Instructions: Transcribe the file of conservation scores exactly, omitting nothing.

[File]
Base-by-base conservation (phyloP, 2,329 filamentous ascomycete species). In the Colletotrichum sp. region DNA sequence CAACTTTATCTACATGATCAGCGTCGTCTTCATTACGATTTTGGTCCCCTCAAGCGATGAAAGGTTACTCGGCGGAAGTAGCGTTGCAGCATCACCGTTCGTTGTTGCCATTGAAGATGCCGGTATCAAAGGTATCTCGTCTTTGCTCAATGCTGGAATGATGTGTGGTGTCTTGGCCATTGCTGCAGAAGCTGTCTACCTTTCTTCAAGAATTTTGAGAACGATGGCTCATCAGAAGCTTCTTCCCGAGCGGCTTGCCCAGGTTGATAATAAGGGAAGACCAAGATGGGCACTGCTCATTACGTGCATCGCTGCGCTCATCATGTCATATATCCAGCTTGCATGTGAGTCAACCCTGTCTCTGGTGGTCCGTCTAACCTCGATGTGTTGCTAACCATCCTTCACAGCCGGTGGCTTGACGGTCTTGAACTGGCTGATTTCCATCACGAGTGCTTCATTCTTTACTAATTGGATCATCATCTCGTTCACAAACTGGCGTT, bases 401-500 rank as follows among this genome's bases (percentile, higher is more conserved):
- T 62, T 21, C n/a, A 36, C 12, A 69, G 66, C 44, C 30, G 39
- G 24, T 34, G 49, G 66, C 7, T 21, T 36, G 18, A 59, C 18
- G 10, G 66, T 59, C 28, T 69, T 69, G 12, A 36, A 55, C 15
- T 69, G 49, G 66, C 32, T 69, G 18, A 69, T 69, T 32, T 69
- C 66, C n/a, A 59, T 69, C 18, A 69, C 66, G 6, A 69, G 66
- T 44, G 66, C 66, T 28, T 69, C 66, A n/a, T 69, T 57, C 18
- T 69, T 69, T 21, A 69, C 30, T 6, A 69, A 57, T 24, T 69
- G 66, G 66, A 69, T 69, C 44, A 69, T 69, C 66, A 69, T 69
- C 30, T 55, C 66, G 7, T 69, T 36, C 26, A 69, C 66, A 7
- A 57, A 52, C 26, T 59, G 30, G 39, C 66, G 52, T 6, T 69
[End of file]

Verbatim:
Base-by-base conservation (phyloP, 2,329 filamentous ascomycete species). In the Colletotrichum sp. region DNA sequence CAACTTTATCTACATGATCAGCGTCGTCTTCATTACGATTTTGGTCCCCTCAAGCGATGAAAGGTTACTCGGCGGAAGTAGCGTTGCAGCATCACCGTTCGTTGTTGCCATTGAAGATGCCGGTATCAAAGGTATCTCGTCTTTGCTCAATGCTGGAATGATGTGTGGTGTCTTGGCCATTGCTGCAGAAGCTGTCTACCTTTCTTCAAGAATTTTGAGAACGATGGCTCATCAGAAGCTTCTTCCCGAGCGGCTTGCCCAGGTTGATAATAAGGGAAGACCAAGATGGGCACTGCTCATTACGTGCATCGCTGCGCTCATCATGTCATATATCCAGCTTGCATGTGAGTCAACCCTGTCTCTGGTGGTCCGTCTAACCTCGATGTGTTGCTAACCATCCTTCACAGCCGGTGGCTTGACGGTCTTGAACTGGCTGATTTCCATCACGAGTGCTTCATTCTTTACTAATTGGATCATCATCTCGTTCACAAACTGGCGTT, bases 401-500 rank as follows among this genome's bases (percentile, higher is more conserved):
- T 62, T 21, C n/a, A 36, C 12, A 69, G 66, C 44, C 30, G 39
- G 24, T 34, G 49, G 66, C 7, T 21, T 36, G 18, A 59, C 18
- G 10, G 66, T 59, C 28, T 69, T 69, G 12, A 36, A 55, C 15
- T 69, G 49, G 66, C 32, T 69, G 18, A 69, T 69, T 32, T 69
- C 66, C n/a, A 59, T 69, C 18, A 69, C 66, G 6, A 69, G 66
- T 44, G 66, C 66, T 28, T 69, C 66, A n/a, T 69, T 57, C 18
- T 69, T 69, T 21, A 69, C 30, T 6, A 69, A 57, T 24, T 69
- G 66, G 66, A 69, T 69, C 44, A 69, T 69, C 66, A 69, T 69
- C 30, T 55, C 66, G 7, T 69, T 36, C 26, A 69, C 66, A 7
- A 57, A 52, C 26, T 59, G 30, G 39, C 66, G 52, T 6, T 69